Fibre broadband props up Nokia’s Q3 growth, but supply chain issues worsen

Picture courtesy of Nokia

Picture courtesy of Nokia

  • Nokia’s third quarter sales edged up 2% to €5.4 billion
  • Mobile Networks sales are shrinking, but fixed broadband gear is in high demand
  • And Nokia believes there are further opportunities as FTTx deployments ramp
  • But supply chain issues are starting to put pressure on the vendor

Nokia has a lot to thank its Network Infrastructure unit for right now: The division, which includes its fixed broadband access as well as optical, routing and submarine network systems product lines, is in rapid growth mode as network operators and digital asset investors pour billions into local access and global fibre infrastructure, and its financial performance during the third quarter helped the Finnish vendor to report an overall year-on-year growth in sales by 2% to €5.4 billion.

But the spectre of chip shortages is haunting Nokia, along with every other technology company, with the vendor’s President and CEO Pekka Lundmark noting in the prepared notes for the third quarter earnings report that “uncertainty around the global semiconductor market limits our visibility into Q4 and 2022,” though he is “pleased with our strong financial performance in 2021 so far.”

The vendor’s Mobile Networks division is still its largest, but in terms of sales it’s in decline at the moment as it continues to revamp its 5G portfolio around its own ReefShark SoC (system-on-chip) and adjust to life without a massive Verizon RAN contract: Third quarter revenues for Mobile Networks dipped by 5% (at constant currency exchange rates) to €2.315 billion.

Fortunately for Nokia, it has the Network Infrastructure division, which reported a 6% year-on-year increase in sales to €1.92 billion, driven mainly by a 29% leap in sales of Fixed Networks (broadband) products to €588 million and a 20% increase in sales for the Submarine Networks unit to €247 million (and remember, that’s a line of business that Nokia had previously tried, but failed, to sell). 

Nokia noted that the Fixed Networks growth was driven by demand not only for fibre broadband access products, but also for Fixed Wireless Access (FWA) gear, for which it has more than 25 customers. The company has been putting a lot of effort into making mmWave FWA a better prospect for network operators as demand grows, but Nokia is far from alone in what is an increasingly competitive sector – see Nokia revamps its approach to 5G mmWave FWA and Starry, Tarana shine a light on FWA’s potential.)

The other product lines in the Network Infrastructure division are IP Networks (routers), which had flat sales at €668 million for the quarter, and Optical Networks, which recorded a 12% decline to €412 million.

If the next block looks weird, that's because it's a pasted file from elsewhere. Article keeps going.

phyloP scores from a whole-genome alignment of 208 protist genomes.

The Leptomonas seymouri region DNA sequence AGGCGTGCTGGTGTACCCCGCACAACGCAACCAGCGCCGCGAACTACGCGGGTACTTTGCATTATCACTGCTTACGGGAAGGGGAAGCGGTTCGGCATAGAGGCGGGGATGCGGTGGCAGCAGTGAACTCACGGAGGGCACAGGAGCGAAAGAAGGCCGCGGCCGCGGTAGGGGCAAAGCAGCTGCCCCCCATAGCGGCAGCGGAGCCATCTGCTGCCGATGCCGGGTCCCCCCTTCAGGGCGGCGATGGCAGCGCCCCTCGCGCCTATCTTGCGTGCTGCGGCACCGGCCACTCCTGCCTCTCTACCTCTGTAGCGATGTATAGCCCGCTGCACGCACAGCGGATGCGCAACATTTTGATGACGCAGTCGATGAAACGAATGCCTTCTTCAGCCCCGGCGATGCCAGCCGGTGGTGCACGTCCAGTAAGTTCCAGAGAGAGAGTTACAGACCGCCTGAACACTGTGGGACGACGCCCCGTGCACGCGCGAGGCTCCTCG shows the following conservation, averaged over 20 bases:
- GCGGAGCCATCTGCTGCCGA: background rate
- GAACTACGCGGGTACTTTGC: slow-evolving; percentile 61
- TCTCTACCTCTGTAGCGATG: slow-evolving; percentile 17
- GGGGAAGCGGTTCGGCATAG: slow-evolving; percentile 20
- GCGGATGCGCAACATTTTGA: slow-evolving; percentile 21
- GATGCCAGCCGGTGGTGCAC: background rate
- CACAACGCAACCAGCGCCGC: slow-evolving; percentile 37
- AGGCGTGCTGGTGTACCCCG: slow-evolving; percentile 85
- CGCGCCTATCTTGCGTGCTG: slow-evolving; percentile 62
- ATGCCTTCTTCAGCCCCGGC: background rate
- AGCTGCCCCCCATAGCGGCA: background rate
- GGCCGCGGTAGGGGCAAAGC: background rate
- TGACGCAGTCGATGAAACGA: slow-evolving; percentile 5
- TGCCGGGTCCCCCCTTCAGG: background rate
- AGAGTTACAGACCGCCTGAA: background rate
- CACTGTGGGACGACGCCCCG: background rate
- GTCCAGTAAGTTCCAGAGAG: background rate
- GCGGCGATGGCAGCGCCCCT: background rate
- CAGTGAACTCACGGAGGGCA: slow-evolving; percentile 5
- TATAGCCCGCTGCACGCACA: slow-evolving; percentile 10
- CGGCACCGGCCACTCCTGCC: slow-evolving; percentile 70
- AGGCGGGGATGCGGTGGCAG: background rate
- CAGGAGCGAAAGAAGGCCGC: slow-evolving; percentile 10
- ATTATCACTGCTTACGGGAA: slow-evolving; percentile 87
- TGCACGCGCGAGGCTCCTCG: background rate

The Cloud and Network Services division also did well, reporting 12% year-on-year growth to €748 million, with Nokia noting that 5G Core sales have been particularly healthy – it now has more than 150 customers for that platform – and that it ended September with more than 380 private wireless network customers, up by 40 during the third quarter. 

So, overall, Nokia is managing to grow its business and it’s clearly benefitting from having a diverse portfolio.

However, as mentioned, like other systems vendors, its business is being impacted by the big technology supply chain challenge that is affecting many vertical industries – sourcing chipsets and dealing with the soaring costs of the chips that are available. And the situation is getting worse during the current quarter, the company noted in this earnings press release, as “visibility” of access to components worsens and component prices continue to rise.  

“The key uncertainty continues to be the supply chain of semiconductors,” noted Lundmark in a pre-prepared video released as part of the company’s Q3 reporting. “We are working every single day with our customers and suppliers with two goals: One, to ensure the availability of products, and two, to mitigate the effects of the cost inflation that our industry is currently facing.” Those pressures could impact Nokia’s margins in 2022, noted the CEO.  

Despite those challenges, Nokia still expects to hit full year sales of €21.7 billion to €22.7 billion and report an operating margin of 10-12%. That defiant message, and better than expected margins, sat well with investors, as Nokia’s share price gained almost 3% to hit €5.18, a far cry from the €3.18 it commanded at the start of 2021. 

- Ray Le Maistre, Editorial Director, TelecomTV

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